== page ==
Bad Data Handbook does a good job of giving a range of reasons for bad data and how to deal with them to get useful results. Data sets need to be complete, coherent, correct, traceable. The correct data analysis mechanisms and tools also need to be used. One of the important examples for the requirement of traceability and accountability is the Sarbanes-Oxley act in the United States that requires certification of various financial statements with criminal consequences for lapses.
The book explains how data which is available to a data scientist/analyst in current times may have a lot of information but not be readily suitable for the outlined objectives. Sometimes the collected dataset will have generic data such as census information which needs to be processed as per the data analysis objectives. At other times there will be specific data related to user feedback for a particular model of popular car.
The book outlines how data obtained from various sources needs to be analysed and processed for targeting specific requirements. In such analysis and processing data analysis objectives need to be kept in focus. Important things to consider is choosing the correct dataset satisfying the output requirements, choosing and designing correct primary keys. These are essential for data analysis across entire data sets without losing comprehension.
One of the topics covered in this book from database application usage is the E-R relationship diagram. Authors discuss how the Entity-Relationship diagram needs to be considered so that the inter-relationship between database structures is known to the data analysis team and can be readily utilized for data pivoting and other advanced data analysis constructs.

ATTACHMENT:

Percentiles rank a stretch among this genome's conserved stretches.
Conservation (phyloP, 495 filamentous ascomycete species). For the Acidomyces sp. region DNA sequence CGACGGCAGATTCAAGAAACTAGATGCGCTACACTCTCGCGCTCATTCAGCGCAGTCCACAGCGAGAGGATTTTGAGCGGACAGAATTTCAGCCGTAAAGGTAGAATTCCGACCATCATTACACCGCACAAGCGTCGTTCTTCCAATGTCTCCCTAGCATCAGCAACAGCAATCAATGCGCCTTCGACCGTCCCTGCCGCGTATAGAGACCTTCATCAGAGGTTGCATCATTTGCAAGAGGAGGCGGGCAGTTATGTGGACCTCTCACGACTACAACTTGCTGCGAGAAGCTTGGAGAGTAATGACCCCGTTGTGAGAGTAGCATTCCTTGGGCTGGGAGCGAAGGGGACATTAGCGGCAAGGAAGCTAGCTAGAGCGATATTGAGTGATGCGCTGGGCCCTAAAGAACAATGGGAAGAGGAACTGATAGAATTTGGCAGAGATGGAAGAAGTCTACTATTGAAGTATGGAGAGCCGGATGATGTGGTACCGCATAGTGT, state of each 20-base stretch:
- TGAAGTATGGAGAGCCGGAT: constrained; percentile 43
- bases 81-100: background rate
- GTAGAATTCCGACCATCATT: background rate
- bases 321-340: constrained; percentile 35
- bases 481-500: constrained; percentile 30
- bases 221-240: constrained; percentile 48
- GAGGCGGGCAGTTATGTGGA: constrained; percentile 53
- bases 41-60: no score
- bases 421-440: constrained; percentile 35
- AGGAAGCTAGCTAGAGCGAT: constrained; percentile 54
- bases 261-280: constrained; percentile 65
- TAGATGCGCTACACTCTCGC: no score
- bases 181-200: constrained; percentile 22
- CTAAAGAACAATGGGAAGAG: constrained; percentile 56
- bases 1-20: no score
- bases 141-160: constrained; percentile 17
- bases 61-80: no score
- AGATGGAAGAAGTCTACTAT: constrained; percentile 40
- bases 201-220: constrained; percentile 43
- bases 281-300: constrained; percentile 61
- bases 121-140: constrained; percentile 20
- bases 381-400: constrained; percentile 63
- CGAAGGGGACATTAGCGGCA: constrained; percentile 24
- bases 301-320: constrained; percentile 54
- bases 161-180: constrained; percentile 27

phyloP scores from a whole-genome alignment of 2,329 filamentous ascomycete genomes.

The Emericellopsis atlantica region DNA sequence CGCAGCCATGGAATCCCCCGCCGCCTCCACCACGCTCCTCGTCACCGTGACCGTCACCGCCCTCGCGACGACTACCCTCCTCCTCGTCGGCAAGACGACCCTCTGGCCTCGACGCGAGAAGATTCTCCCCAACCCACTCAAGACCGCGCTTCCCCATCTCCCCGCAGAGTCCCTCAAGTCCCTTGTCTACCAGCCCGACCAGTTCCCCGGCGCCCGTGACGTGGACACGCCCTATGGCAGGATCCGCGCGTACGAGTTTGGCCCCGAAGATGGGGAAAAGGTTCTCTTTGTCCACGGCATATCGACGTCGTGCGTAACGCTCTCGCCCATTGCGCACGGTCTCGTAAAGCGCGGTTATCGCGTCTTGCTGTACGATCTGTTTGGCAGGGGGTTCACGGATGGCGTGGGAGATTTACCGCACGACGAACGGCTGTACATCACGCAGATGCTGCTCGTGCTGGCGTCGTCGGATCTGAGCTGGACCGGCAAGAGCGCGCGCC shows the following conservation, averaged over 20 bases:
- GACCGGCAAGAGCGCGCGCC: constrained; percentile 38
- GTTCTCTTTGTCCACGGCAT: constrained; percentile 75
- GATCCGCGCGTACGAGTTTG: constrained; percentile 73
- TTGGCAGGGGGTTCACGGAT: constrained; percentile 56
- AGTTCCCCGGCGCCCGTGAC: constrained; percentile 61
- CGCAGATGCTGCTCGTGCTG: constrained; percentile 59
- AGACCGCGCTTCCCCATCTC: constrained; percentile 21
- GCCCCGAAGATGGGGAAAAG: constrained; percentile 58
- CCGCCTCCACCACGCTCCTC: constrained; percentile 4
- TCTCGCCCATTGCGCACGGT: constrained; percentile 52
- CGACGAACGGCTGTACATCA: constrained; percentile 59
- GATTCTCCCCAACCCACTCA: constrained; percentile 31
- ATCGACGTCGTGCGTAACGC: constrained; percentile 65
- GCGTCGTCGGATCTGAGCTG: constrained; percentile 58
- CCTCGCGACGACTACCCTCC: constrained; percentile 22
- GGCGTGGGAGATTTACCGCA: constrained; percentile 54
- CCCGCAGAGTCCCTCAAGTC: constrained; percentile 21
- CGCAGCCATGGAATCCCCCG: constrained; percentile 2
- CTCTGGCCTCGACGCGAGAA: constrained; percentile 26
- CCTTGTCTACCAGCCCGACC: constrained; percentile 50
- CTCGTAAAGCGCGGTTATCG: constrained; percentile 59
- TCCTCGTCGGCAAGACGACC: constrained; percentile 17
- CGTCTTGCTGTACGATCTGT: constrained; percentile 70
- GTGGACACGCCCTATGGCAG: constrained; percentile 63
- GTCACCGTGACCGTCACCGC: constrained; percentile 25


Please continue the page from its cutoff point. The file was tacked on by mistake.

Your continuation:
The book also discusses choosing the correct data format where it can be viewed and manipulated for the data analysis objectives. The raw data can require regular expression filtering to process data into target data set; otherwise, it will also fall into category of bad data. Sometimes converting data to plot/graph gives a useful pictorial output which is otherwise difficult to comprehend from the numbers by itself.
Sometimes the data needs to be extracted from format fit for human consumption to one for machine processing and vice-versa. The book discusses how these requirements present some unique challenges. Text with unknown or misrepresented character encoding can be bad data for a text processing application. Errors due to incompatible encoding characters can be resolved by moving to uniform Unicode charactersets. Normalizing code to standardized Unicode charactersets has its own challenges in the migration effort which is discussed in this book.
Another source of bad data explained here is the data processing application specific characters which leak into plain text and impact the quality of the data. Url encoding, html encoding and sql escaping can all leak into text generated by a web application and create further bad data. Most websites have a robots.txt file that tells web-crawlers which directories it can crawl, how often it can visit them and so on. The authors share some precautions while writing web-crawlers with or without taking help of robots.txt file which can avoid capture of incorrect data.
Also covered is how within survey data analysis, there are pros and cons for the operations performed on such survey data. By itself such data could have inaccuracies due to misrepresentation of facts from survey target audience and causing gaps in the collected information. The data analysis technique of imputing for such data improves statistics such as means and variances, however it is problematic for another aspect such as longitudinal analysis. Imputation bias and reporting error are two of the largest sources of bias in survey data, four other sources of bias are topcoding/bottomcoding, seam bias, proxy reporting, sample selection.